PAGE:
Bruce Dickinson (now 50) used to be pretty messed up, but he got disgusted with himself after drunkenly eating leftovers from random trays in, get this, a Tokyo hotel (no lie) that he cleaned up his act, became a jet pilot and recently rescued 200 people stranded in Egypt, not to be confused with the time he flew a 747 full of soldiers out of Afghanistan.

Believe me: You Do Not Want To Mess With This Guy.

So, I think it would be no contest. To win any battle, you need to take out the leaders and that’s definitely Tokio Hotel’s weakest point.

The Kaulitz twins wear wigs, makeup and nail polish and exist only to tap into the lucrative demographic of gender-confused young people.

If you eliminated the Kaulitz Twins, there’d be no band. (Nobody cares about the other two guys or even knows their names.)

Iron Maiden, on the other hand, has shown their ability to survive any change. They’ve had at least ten members, including five different lead singers. They had hits that were already oldies when the members of Tokio Hotel were in diapers. You just can’t kill Iron Maiden.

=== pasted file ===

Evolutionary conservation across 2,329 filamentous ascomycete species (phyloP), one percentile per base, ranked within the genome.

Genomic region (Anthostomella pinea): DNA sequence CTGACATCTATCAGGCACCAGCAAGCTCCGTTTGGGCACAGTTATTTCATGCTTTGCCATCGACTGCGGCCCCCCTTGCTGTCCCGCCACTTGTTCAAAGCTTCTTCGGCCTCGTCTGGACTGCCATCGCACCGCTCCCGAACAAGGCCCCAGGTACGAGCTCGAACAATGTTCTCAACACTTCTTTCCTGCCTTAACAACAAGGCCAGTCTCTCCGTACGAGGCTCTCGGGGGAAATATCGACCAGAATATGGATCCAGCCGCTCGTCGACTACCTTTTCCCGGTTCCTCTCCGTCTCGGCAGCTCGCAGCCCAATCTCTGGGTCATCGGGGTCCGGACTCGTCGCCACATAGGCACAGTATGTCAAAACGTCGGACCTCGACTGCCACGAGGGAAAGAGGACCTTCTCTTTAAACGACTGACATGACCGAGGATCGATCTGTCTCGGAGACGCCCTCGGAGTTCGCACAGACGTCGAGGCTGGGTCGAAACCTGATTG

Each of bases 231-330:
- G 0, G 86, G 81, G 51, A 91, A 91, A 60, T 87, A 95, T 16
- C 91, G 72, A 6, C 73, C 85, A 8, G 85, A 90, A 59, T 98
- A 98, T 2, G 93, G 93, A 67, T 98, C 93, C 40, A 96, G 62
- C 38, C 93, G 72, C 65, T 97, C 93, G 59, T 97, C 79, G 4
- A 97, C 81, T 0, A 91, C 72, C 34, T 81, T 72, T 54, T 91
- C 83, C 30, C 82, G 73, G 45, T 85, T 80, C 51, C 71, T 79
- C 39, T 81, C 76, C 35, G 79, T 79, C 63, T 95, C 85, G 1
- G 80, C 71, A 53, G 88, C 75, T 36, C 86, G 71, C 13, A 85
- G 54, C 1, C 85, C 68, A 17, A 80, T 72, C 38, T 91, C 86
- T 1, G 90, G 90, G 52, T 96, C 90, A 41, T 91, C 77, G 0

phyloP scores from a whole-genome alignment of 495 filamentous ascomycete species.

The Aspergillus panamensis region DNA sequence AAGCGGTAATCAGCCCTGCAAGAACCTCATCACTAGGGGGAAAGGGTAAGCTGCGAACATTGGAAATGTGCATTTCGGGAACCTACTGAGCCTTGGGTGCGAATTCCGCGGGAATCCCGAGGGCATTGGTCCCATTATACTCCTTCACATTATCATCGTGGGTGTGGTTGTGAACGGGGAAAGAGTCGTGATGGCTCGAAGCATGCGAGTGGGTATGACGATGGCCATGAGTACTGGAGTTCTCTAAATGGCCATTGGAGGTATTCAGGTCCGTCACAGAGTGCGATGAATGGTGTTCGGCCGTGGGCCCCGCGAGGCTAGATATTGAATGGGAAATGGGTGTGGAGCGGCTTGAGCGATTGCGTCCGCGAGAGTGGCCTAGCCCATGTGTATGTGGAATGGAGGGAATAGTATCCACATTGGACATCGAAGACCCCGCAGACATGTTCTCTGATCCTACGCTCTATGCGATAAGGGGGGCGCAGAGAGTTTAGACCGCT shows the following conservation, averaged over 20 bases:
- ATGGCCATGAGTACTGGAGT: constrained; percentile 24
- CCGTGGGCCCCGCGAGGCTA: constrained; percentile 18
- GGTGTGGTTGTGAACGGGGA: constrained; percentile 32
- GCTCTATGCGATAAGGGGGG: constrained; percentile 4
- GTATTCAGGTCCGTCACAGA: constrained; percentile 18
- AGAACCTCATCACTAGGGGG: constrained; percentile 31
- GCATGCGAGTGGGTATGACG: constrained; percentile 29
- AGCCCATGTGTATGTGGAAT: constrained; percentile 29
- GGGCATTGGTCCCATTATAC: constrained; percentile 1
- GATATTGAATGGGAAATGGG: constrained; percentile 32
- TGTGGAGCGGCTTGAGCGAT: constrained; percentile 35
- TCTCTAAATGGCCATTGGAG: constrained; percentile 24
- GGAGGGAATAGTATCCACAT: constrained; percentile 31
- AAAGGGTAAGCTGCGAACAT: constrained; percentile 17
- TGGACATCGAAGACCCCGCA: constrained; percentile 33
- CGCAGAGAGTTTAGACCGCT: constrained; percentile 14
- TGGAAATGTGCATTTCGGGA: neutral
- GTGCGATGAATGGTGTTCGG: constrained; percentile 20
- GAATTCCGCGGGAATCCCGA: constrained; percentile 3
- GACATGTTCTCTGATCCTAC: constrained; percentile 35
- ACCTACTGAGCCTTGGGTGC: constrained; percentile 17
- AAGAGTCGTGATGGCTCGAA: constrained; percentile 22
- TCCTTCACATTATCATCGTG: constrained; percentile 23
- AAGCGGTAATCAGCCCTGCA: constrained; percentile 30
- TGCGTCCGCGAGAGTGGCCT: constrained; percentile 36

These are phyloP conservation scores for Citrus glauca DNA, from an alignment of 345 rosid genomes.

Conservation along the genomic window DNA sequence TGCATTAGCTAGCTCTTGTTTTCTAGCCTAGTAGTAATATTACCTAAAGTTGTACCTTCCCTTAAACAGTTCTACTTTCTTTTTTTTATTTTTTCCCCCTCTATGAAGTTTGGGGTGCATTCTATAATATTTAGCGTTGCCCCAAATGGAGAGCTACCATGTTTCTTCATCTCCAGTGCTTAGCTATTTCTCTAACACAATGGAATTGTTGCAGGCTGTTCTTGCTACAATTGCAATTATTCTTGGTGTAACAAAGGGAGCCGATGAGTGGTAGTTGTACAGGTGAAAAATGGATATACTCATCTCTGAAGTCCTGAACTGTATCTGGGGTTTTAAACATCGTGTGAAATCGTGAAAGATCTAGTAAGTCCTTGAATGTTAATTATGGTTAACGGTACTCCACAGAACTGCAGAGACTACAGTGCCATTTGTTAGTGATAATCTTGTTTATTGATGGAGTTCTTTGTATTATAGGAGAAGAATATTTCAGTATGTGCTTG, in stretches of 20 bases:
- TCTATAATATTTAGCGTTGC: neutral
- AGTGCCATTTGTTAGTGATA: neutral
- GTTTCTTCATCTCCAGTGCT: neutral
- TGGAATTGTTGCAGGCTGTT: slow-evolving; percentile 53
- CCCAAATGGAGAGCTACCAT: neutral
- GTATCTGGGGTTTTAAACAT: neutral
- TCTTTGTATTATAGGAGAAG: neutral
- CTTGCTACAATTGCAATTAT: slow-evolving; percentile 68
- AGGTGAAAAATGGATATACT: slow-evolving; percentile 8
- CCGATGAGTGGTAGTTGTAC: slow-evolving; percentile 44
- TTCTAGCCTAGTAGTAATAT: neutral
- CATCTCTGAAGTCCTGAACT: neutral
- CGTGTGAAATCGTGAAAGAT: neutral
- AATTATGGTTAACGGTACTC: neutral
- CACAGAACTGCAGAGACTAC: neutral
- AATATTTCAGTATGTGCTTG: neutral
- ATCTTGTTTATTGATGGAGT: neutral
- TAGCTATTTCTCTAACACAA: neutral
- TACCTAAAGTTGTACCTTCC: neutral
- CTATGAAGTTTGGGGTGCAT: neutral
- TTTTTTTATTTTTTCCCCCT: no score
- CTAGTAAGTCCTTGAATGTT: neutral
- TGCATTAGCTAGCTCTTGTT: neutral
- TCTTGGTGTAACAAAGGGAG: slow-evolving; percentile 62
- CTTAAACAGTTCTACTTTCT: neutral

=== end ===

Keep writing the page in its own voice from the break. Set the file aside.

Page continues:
Tokio Hotel, on the other hand are one bad hair day away from falling apart as a band. Even though I just watched a video of theirs on YouTube moments ago, I can’t remember anything about it, except thinking that they must be idiots to leap *up* when jumping from a helicopter.

In five years, nobody will admit to ever having been into Tokio Hotel, while Iron Maiden is still as amazing as ever after 32 years.